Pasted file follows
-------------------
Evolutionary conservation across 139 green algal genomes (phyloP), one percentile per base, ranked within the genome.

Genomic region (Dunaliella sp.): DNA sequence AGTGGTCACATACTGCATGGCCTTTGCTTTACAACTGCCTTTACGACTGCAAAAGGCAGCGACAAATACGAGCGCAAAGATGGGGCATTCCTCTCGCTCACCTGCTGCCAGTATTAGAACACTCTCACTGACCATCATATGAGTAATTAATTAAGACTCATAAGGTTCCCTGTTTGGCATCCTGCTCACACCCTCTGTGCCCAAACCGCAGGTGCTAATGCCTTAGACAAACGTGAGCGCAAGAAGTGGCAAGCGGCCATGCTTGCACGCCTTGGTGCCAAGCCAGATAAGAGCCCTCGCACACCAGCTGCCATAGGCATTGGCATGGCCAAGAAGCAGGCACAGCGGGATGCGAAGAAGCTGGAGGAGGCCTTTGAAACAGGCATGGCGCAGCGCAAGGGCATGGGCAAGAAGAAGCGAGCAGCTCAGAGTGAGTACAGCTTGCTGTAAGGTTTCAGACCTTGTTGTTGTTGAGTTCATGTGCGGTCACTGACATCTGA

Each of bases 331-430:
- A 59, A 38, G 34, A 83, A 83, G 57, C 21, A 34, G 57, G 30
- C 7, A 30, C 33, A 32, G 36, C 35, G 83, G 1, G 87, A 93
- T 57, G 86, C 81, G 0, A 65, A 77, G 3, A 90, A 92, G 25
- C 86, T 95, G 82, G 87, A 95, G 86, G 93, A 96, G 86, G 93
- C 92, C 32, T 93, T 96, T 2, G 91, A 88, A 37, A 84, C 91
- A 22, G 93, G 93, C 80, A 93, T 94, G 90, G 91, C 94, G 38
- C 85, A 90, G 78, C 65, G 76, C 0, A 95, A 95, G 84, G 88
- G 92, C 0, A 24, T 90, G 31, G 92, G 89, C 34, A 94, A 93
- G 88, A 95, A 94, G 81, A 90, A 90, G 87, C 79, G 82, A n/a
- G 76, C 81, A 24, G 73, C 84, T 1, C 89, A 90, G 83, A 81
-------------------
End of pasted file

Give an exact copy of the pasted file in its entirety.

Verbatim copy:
Evolutionary conservation across 139 green algal genomes (phyloP), one percentile per base, ranked within the genome.

Genomic region (Dunaliella sp.): DNA sequence AGTGGTCACATACTGCATGGCCTTTGCTTTACAACTGCCTTTACGACTGCAAAAGGCAGCGACAAATACGAGCGCAAAGATGGGGCATTCCTCTCGCTCACCTGCTGCCAGTATTAGAACACTCTCACTGACCATCATATGAGTAATTAATTAAGACTCATAAGGTTCCCTGTTTGGCATCCTGCTCACACCCTCTGTGCCCAAACCGCAGGTGCTAATGCCTTAGACAAACGTGAGCGCAAGAAGTGGCAAGCGGCCATGCTTGCACGCCTTGGTGCCAAGCCAGATAAGAGCCCTCGCACACCAGCTGCCATAGGCATTGGCATGGCCAAGAAGCAGGCACAGCGGGATGCGAAGAAGCTGGAGGAGGCCTTTGAAACAGGCATGGCGCAGCGCAAGGGCATGGGCAAGAAGAAGCGAGCAGCTCAGAGTGAGTACAGCTTGCTGTAAGGTTTCAGACCTTGTTGTTGTTGAGTTCATGTGCGGTCACTGACATCTGA

Each of bases 331-430:
- A 59, A 38, G 34, A 83, A 83, G 57, C 21, A 34, G 57, G 30
- C 7, A 30, C 33, A 32, G 36, C 35, G 83, G 1, G 87, A 93
- T 57, G 86, C 81, G 0, A 65, A 77, G 3, A 90, A 92, G 25
- C 86, T 95, G 82, G 87, A 95, G 86, G 93, A 96, G 86, G 93
- C 92, C 32, T 93, T 96, T 2, G 91, A 88, A 37, A 84, C 91
- A 22, G 93, G 93, C 80, A 93, T 94, G 90, G 91, C 94, G 38
- C 85, A 90, G 78, C 65, G 76, C 0, A 95, A 95, G 84, G 88
- G 92, C 0, A 24, T 90, G 31, G 92, G 89, C 34, A 94, A 93
- G 88, A 95, A 94, G 81, A 90, A 90, G 87, C 79, G 82, A n/a
- G 76, C 81, A 24, G 73, C 84, T 1, C 89, A 90, G 83, A 81